I don't mean to say my descriptions should be put out into the world in the form they are currently in, not do I think it's something that would be good for first time MBTI users. I'm just wondering if this sort of approach is something that may be more useful for make sense of the differences, in a less biased and dissuasive manner, and perhaps going forward, it may help others to type themselves. I mean, I've been reading about MBTI for years and I still find it difficult to verbally define N and S on the spot in a way that doesn't make Sensors sound like idiots. The wording just isn't easy for to connect with and I imagine others feel the same.
    You're nitpicking. "Sense perception" isn't a very good description for it, but INTP's first language isn't English.

    If you would find it difficult to pick between "judging personal worth" and "logical definition," then it's probably because you're a little of both. Consider your OP with its logical definitions. That post is as Ti as they come.
    "Everyone has a plan till they get punched in the mouth." Mike Tyson
    “Culture?” says Paul McCartney. “This isn't culture. It's just a good laugh.”

  9. #19
    Away with the fairies Southern Kross's Avatar
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    Quote Originally Posted by Mal12345 View Post
    You're nitpicking. "Sense perception" isn't a very good description for it, but INTP's first language isn't English.
    Wow, a Ti-dom accusing me of nickpicking. That's a scary thought.

    But seriously, it's not my intention to nitpick over INTP's shorthand descriptions. I'm trying to get across my own subjective impression of what appears problematic of MBTI definitions in general - a subjective impression that I have seen mirrored in others' reactions over many years. If I discuss the matter in that way it's because I don't think me saying something like, "it doesn't capture the vibe right" would be an argument most people would really respond to. I'm just trying to use examples and more objective arguments as a means of conveying the subjective impression. I certainly don't want to tear all these structures down and start afresh. I'm just wondering if too many labels on certain types are distorting our view of their real traits. I'm interested in finding ways to define and understand different types in a way that matches their subjective experience of the world.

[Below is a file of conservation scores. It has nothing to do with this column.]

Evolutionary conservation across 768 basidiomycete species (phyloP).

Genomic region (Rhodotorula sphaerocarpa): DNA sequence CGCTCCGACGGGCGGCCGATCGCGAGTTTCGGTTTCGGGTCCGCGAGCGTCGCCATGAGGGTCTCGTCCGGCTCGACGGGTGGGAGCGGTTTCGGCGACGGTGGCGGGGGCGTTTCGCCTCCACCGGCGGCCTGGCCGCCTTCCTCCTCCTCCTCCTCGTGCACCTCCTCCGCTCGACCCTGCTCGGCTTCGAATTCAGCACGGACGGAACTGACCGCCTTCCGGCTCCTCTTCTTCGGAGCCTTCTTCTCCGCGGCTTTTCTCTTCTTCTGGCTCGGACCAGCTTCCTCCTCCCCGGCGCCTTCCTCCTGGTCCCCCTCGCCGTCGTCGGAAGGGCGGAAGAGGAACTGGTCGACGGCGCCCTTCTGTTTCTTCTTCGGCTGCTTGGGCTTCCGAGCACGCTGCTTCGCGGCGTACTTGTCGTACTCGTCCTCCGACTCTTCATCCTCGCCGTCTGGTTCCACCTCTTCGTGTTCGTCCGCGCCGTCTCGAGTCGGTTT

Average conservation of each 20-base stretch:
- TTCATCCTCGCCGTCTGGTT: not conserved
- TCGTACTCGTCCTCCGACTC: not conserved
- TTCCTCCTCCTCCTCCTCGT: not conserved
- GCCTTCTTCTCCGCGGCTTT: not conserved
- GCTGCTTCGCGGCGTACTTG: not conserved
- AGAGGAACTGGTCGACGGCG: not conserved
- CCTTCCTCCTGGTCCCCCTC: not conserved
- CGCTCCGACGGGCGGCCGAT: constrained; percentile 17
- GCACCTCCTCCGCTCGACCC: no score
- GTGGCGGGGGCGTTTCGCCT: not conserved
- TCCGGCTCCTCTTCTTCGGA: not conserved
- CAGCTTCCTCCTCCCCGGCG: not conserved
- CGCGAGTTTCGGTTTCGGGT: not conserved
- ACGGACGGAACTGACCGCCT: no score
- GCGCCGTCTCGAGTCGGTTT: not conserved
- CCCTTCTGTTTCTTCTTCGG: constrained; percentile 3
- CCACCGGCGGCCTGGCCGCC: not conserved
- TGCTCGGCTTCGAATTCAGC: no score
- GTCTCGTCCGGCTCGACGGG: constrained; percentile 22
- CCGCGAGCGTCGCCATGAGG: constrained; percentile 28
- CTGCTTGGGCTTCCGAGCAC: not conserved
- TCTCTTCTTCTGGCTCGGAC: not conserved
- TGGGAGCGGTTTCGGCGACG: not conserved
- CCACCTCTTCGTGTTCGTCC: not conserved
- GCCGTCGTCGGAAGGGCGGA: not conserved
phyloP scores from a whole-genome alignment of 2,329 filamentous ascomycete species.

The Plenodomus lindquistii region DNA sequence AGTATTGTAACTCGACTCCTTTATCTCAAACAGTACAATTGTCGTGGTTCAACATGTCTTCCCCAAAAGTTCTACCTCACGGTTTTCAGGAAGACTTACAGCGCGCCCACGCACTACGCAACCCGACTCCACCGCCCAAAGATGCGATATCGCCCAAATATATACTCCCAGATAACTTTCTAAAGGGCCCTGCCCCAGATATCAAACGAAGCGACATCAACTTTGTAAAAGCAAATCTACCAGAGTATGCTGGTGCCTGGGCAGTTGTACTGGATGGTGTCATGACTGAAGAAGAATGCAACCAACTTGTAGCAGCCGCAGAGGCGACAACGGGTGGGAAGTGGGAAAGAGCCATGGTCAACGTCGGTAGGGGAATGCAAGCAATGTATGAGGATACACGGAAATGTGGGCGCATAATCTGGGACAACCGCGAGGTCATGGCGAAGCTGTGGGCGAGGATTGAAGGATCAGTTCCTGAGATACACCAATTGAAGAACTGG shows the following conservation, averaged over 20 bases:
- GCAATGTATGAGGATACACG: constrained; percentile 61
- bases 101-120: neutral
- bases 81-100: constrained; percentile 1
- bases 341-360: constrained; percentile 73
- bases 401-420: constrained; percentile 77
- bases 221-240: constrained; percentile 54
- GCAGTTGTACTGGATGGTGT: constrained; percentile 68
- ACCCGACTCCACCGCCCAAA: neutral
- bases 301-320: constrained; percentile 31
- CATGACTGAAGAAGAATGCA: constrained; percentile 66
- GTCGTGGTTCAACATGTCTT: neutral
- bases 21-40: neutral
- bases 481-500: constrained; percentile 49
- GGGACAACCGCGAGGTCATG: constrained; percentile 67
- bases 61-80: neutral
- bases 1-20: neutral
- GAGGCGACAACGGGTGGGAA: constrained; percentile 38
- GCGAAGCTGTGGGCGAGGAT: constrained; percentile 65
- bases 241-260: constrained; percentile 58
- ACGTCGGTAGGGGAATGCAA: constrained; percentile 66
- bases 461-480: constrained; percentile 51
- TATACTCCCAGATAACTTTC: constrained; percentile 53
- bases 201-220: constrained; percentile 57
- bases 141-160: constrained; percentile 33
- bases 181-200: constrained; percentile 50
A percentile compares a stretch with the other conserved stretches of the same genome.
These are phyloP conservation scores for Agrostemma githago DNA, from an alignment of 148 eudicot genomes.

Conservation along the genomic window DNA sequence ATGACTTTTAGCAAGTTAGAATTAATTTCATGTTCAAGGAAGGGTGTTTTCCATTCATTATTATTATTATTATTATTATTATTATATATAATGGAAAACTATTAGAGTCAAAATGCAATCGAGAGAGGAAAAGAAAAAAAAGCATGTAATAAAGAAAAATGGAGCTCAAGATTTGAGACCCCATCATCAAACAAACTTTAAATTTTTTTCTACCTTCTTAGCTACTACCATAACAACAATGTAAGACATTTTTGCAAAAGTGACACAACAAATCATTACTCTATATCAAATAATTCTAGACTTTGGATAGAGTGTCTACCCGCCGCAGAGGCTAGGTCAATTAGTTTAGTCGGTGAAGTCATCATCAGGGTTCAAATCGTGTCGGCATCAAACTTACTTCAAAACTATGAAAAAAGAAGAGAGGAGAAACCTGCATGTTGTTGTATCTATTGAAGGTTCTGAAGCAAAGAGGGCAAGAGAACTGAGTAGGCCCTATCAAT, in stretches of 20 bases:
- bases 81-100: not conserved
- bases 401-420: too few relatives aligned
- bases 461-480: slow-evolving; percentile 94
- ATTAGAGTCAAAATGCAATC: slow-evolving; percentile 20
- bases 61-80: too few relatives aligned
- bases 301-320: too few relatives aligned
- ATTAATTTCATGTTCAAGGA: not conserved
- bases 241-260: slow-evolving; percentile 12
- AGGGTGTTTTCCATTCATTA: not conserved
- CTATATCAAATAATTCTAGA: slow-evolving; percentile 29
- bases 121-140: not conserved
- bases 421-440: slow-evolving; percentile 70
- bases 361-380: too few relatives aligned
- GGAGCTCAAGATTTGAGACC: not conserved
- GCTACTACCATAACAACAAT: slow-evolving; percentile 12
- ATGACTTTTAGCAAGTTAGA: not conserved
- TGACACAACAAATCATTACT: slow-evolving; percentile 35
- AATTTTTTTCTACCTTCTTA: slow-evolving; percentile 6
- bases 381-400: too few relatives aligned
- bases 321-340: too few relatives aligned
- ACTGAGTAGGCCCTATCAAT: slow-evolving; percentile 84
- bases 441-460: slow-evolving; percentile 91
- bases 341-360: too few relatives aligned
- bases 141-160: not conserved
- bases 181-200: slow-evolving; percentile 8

If you would find it difficult to pick between "judging personal worth" and "logical definition," then it's probably because you're a little of both. Consider your OP with its logical definitions. That post is as Ti as they come.
    I'm glad I get the Ti seal of approval but it's far to consciously done and forcibly structured to be Ti. What I wrote is merely the closest, comprehensible approximation of how I think about and connect these ideas; it's a translation of Fi. Subjectively speaking, I'm well aware that the way I think differs from Ti users; that their brand of logic is clearly distinct from my own. I'm also aware of a hazy grey between Ti and Fi that is hard to define and differentiate between, and that area interests me - as does the differences between all the functions.
    INFP 4w5 so/sp

    I've dreamt in my life dreams that have stayed with me ever after, and changed my ideas;
    they've gone through and through me, like wine through water, and altered the colour of my mind.

    - Emily Bronte